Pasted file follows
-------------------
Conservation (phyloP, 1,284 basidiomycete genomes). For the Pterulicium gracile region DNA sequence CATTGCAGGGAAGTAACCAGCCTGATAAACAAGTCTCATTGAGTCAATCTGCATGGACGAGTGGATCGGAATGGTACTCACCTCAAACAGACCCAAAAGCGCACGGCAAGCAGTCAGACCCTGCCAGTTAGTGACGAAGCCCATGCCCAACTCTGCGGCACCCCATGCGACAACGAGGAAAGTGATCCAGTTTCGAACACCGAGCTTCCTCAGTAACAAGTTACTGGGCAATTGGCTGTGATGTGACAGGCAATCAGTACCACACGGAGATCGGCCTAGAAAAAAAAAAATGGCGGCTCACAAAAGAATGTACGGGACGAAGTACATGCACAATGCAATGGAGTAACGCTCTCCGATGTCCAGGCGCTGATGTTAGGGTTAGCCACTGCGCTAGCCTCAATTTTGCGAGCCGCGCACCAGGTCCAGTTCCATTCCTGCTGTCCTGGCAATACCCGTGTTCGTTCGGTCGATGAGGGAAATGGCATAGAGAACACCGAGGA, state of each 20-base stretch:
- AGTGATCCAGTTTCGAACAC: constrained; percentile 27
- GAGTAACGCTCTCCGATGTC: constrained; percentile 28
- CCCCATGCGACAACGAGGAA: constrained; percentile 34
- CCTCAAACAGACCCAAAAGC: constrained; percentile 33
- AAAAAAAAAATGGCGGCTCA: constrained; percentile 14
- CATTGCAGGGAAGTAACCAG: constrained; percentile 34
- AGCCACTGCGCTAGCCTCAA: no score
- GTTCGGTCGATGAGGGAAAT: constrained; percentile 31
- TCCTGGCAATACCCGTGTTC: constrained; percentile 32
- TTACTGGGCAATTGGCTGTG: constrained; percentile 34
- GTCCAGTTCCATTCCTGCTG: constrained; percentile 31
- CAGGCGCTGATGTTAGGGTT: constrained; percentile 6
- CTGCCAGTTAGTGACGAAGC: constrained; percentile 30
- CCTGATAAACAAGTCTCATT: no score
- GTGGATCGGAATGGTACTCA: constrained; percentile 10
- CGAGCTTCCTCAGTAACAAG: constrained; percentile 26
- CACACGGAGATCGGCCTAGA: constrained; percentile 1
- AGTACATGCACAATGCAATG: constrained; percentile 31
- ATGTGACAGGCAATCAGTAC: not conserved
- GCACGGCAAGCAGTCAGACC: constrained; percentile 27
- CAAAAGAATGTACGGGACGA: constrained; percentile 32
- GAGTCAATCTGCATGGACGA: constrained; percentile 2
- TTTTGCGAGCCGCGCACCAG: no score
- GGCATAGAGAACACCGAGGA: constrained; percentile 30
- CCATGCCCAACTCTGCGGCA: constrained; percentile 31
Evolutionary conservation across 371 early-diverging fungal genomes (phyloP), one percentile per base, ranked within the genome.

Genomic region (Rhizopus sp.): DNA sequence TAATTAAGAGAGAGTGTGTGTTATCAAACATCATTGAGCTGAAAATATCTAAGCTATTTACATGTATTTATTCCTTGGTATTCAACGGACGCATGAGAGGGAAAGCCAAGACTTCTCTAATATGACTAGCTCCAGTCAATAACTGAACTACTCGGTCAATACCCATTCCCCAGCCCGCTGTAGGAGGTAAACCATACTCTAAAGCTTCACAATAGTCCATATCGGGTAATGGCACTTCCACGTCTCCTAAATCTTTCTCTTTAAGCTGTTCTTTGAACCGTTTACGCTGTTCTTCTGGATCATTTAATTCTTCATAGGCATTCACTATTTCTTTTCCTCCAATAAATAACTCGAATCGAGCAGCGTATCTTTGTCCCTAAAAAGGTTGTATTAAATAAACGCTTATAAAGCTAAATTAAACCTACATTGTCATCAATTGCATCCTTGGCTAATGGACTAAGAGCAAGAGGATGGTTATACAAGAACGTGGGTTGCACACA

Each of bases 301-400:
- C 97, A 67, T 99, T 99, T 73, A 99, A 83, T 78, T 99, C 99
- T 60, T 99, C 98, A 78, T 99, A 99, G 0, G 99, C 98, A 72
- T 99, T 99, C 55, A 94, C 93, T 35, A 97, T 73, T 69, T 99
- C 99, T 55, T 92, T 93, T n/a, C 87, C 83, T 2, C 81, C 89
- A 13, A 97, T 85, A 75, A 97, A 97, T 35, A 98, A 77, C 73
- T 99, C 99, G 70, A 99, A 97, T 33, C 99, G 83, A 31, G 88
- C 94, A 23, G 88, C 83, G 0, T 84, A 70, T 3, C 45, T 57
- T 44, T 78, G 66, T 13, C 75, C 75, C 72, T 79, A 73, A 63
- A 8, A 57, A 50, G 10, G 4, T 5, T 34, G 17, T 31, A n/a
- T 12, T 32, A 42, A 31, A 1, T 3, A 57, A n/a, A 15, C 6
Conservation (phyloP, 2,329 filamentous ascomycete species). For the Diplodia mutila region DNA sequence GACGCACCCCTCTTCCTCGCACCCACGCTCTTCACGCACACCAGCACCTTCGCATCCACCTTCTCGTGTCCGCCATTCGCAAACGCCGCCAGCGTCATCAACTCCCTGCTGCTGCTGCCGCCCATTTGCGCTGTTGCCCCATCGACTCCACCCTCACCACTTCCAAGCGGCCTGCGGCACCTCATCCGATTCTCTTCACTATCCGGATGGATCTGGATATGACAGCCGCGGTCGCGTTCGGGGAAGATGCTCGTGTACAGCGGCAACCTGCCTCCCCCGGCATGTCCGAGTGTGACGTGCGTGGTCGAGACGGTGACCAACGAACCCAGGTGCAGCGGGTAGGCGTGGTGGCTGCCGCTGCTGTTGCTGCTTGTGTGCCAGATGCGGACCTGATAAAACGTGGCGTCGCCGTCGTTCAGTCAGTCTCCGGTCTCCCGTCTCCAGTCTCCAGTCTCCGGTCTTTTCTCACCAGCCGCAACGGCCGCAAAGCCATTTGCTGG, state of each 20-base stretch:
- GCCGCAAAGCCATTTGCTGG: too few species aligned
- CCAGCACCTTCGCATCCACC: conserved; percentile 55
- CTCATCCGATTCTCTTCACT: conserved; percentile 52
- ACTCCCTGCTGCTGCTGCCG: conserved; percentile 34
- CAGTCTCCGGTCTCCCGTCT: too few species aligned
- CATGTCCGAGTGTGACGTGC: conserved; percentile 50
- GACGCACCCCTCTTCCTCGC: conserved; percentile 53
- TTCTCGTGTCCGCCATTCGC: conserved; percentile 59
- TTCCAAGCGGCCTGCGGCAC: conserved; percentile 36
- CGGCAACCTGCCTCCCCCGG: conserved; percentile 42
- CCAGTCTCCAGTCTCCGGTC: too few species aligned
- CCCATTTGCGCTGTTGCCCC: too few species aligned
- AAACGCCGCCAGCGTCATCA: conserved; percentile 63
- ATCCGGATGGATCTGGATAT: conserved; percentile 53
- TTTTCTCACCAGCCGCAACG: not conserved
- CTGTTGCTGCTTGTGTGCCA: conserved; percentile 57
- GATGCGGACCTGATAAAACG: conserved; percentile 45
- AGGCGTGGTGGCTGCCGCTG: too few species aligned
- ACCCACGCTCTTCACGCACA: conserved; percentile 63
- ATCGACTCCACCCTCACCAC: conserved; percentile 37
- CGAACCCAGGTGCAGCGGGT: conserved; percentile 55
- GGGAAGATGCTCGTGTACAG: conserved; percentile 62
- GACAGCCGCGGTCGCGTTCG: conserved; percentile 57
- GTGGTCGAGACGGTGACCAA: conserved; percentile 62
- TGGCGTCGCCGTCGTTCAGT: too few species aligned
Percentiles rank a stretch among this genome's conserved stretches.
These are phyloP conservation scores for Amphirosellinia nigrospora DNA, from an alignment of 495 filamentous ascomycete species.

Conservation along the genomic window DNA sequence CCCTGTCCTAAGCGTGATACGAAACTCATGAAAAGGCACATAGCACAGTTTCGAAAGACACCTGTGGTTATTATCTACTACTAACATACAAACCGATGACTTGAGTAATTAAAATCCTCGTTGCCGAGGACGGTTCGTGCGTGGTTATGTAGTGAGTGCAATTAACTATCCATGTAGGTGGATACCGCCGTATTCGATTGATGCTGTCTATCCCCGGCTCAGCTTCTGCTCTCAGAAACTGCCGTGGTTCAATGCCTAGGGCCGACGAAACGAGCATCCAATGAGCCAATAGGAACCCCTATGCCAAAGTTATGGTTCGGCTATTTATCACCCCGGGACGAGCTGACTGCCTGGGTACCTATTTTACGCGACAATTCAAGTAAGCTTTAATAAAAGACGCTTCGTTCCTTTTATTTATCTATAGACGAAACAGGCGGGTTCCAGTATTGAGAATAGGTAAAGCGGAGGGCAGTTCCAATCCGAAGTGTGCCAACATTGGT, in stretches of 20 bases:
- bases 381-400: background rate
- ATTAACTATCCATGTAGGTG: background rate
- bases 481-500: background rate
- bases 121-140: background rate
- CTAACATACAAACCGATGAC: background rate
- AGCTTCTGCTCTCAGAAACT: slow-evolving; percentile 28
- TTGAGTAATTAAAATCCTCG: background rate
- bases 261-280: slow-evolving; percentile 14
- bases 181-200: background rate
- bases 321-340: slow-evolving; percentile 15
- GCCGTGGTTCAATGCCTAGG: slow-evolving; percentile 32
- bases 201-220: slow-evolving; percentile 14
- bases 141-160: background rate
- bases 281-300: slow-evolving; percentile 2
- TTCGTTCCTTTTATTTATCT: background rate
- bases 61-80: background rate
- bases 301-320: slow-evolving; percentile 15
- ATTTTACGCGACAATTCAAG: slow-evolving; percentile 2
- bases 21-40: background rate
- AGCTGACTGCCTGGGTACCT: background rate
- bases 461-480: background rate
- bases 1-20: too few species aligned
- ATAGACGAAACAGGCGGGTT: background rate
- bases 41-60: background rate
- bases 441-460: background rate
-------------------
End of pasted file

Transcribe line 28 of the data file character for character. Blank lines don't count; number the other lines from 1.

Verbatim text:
Genomic region (Rhizopus sp.): DNA sequence TAATTAAGAGAGAGTGTGTGTTATCAAACATCATTGAGCTGAAAATATCTAAGCTATTTACATGTATTTATTCCTTGGTATTCAACGGACGCATGAGAGGGAAAGCCAAGACTTCTCTAATATGACTAGCTCCAGTCAATAACTGAACTACTCGGTCAATACCCATTCCCCAGCCCGCTGTAGGAGGTAAACCATACTCTAAAGCTTCACAATAGTCCATATCGGGTAATGGCACTTCCACGTCTCCTAAATCTTTCTCTTTAAGCTGTTCTTTGAACCGTTTACGCTGTTCTTCTGGATCATTTAATTCTTCATAGGCATTCACTATTTCTTTTCCTCCAATAAATAACTCGAATCGAGCAGCGTATCTTTGTCCCTAAAAAGGTTGTATTAAATAAACGCTTATAAAGCTAAATTAAACCTACATTGTCATCAATTGCATCCTTGGCTAATGGACTAAGAGCAAGAGGATGGTTATACAAGAACGTGGGTTGCACACA